The Need

Lions are especially dedicated to serving the blind and visually impaired, a commitment made after Helen Keller challenged our members to become her “Knights of the Blind in the Crusade against Darkness” during the 1925 convention in Ohio.  According to The World Health Organization, 153 million people have uncorrected refractive errors (near-sightedness, far-sightedness or astigmatism). Most of these vision impairments are quickly diagnosed and easy to treat with corrective lenses.

Still, millions of people in developing nations are pushed deeper into poverty simply because they don't have glasses. They can't learn, because reading is difficult. They can't work to the best of their ability, because they can't see clearly.  That is why throughout the year, Lions and other volunteers collect used eyeglasses and deliver them to regional Lions Eyeglass Recycling Centers (LERCs). LERC volunteers clean, sort by prescription strength and package the glasses.  Most of the recycled glasses are distributed to people in need in developing countries where they will have the greatest impact.

Lions Collection Boxes

You can support the cause by dropping off used eyewear at any of our Lions-sponsored collection boxes throughout the community.

  • Black Bear Diner

Our Commitment

The Porterville Breakfast Lions have not only participated in the collection efforts of eyewear but have also teamed with local optometrists to help those struggling in our own community get the eye care and glasses that they might not be able to afford otherwise.  Since making the financial commitment to provide assistance in 2006, the club has helped almost 150 individuals get the medical care and attention that truly changes lives.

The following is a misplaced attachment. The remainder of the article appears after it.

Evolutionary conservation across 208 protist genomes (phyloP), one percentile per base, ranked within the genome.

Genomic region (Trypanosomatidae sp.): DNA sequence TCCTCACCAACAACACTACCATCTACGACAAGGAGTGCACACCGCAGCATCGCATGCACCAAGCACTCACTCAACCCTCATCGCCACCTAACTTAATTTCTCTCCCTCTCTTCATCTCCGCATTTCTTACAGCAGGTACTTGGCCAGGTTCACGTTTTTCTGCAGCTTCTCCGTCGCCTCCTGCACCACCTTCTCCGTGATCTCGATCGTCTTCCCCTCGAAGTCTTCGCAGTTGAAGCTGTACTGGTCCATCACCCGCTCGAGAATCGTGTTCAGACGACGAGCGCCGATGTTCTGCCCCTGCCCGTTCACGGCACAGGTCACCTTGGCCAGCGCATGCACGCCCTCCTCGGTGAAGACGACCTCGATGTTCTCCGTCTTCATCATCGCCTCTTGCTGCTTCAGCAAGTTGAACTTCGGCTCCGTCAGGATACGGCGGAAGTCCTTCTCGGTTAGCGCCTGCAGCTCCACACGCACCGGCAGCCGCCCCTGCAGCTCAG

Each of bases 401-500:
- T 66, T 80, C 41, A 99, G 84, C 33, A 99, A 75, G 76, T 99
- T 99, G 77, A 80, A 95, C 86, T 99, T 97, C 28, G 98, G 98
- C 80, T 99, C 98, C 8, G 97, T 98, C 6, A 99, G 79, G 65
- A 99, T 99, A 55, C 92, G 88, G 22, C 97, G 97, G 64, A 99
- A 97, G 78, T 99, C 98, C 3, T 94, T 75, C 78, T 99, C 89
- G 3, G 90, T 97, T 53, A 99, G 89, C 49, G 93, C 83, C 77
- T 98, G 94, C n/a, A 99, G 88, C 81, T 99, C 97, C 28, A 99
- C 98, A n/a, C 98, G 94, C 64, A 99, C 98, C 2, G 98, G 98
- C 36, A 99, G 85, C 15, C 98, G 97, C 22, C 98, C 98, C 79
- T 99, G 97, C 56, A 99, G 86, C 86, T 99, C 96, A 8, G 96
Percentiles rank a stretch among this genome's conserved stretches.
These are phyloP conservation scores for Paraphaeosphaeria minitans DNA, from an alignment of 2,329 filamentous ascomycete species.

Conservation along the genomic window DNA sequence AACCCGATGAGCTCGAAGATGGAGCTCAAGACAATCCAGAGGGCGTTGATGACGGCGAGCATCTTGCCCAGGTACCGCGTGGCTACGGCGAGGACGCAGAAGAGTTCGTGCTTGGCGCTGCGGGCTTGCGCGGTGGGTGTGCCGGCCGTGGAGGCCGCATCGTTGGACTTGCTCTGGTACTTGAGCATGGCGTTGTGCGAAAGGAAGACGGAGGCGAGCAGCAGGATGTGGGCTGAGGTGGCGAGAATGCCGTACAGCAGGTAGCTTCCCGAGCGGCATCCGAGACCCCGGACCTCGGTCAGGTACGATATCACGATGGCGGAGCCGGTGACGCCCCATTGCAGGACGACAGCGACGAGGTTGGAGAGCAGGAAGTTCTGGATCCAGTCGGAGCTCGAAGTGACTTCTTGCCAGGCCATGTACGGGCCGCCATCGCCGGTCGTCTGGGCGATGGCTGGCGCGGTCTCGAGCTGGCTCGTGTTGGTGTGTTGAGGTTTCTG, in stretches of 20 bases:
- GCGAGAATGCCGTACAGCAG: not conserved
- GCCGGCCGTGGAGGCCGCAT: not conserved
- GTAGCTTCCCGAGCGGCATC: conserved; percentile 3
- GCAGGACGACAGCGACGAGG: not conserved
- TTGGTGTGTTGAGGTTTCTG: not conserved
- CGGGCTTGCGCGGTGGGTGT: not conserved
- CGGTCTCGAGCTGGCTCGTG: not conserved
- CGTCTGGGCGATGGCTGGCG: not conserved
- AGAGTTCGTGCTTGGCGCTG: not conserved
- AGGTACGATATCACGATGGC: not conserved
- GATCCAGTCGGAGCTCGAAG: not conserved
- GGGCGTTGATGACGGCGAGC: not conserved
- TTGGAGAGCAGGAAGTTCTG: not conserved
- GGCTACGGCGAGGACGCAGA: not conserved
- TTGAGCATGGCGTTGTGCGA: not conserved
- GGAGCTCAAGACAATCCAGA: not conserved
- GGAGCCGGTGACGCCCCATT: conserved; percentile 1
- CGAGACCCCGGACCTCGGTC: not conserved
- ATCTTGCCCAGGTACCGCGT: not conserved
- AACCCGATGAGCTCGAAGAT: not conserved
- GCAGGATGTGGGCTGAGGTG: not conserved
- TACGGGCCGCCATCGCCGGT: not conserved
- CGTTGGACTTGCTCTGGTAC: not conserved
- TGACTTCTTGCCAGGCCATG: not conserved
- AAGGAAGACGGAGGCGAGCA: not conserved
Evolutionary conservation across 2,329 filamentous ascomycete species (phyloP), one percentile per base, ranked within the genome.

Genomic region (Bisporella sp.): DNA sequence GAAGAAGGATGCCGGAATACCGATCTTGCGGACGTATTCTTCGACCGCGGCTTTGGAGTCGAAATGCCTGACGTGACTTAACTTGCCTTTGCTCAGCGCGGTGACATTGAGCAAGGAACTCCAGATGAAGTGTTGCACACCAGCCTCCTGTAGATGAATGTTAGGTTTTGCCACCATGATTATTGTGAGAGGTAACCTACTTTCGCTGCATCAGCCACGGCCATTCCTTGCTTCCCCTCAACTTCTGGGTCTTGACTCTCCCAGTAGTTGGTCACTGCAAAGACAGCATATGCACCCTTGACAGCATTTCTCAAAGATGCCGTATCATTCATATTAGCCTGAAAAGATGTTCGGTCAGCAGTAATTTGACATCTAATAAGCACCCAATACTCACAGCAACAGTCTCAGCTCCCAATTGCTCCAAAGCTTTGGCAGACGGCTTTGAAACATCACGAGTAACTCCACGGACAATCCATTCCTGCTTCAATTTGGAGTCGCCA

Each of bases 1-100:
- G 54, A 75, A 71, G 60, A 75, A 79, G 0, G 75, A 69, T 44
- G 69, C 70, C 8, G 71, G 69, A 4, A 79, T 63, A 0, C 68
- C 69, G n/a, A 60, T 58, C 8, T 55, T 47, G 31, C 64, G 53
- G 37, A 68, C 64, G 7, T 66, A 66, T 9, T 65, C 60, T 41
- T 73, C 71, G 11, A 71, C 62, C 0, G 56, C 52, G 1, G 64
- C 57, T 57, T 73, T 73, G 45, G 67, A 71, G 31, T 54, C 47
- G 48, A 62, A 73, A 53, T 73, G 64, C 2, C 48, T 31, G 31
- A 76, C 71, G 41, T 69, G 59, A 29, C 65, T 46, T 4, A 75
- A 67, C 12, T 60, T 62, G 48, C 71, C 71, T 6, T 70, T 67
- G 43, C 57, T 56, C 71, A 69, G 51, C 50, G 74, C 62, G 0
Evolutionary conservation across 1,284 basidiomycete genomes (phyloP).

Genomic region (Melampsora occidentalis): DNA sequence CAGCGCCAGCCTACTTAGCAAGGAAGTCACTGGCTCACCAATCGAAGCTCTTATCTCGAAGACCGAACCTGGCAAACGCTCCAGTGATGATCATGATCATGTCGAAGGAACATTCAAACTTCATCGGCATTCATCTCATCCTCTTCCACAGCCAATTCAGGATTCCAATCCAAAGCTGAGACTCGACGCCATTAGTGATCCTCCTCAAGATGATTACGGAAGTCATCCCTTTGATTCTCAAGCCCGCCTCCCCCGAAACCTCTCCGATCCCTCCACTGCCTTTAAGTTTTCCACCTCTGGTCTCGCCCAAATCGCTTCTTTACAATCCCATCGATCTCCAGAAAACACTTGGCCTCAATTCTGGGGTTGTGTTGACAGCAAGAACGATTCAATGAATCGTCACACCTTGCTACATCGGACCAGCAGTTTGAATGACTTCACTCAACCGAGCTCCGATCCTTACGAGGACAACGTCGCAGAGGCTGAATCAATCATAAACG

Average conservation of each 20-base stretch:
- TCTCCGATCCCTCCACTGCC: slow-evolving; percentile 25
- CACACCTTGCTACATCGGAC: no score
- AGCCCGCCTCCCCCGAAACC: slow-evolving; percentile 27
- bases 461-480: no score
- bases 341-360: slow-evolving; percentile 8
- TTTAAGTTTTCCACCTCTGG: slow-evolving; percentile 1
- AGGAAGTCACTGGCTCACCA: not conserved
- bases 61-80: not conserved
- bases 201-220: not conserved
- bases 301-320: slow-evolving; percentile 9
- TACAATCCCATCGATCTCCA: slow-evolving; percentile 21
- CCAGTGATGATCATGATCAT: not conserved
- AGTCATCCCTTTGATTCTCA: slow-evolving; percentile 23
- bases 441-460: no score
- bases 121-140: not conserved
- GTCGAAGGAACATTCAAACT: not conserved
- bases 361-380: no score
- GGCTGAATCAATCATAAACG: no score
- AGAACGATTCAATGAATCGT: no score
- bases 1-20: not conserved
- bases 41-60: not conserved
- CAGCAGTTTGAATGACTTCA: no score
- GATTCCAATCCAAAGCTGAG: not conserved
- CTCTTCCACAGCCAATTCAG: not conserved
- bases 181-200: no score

Read a story of success!
A Whole New World
Porterville Recorder

History of White Cane Day

In 1921, James Biggs, a photographer from Bristol, England, became blind following an accident. Because he was feeling uncomfortable with the amount of traffic around his home, he painted his walking stick white to be more easily visible.

In 1930, the late George A. Bonham, President of the Peoria Lions Club (Illinois) introduced the idea of using the white cane with a red band as a means of assisting the blind in independent mobility. The Peoria Lions approved the idea, white canes were made and distributed, and the Peoria City Council adopted an ordinance giving the bearers the right-of way to cross the street. News of the club’s activity spread quickly to other Lions clubs throughout the United States, and their visually handicapped friends experimented with the white canes. Overwhelming acceptance of the white cane idea by the blind and sighted alike quickly gave cane users a unique method of identifying their special need for travel consideration among their sighted counterparts.

Also in 1931, in France, Guilly d’Herbemont recognized the danger to blind people in traffic and launched a national “white stick movement” for blind people. She donated 5,000 white canes to people in Paris.

Today white cane laws are on the books of every state in the US and many other countries, providing blind persons a legal status in traffic. The white cane now universally acknowledges that the bearer is blind. For specific information contact your local government office for motor vehicles.

White Cane Safety Days

To make the American people more fully aware of the meaning of the white cane and of the need for motorists to exercise special care for the blind person who carries it, on October 6, 1964, the U.S.  Congress approved a resolution authorizing the President of the US to annually issue a proclamation designating October 15th as “National White Cane Safety Day.”

The National Federation of the Blind (NFB), a leading organization for the blind, has established the third week in May as “White Cane Week.”  During this week, a special concentration of efforts to educate the public concerning the hopes and aspirations of the blind is emphasized.

In keeping with the Lions’ established tradition of assisting the blind, your Lions club can do much to promote community awareness of the white cane law by seeing that all driver education manuals prominently include the law. Request that local radio, TV and newspaper media periodically feature news of the law’s existence and its wording in detail. Contact offices of local government officials to request a proclamation. In the United States, the President’s annual White Cane Safety Day proclamation may be found on the White House web site (news; proclamations).



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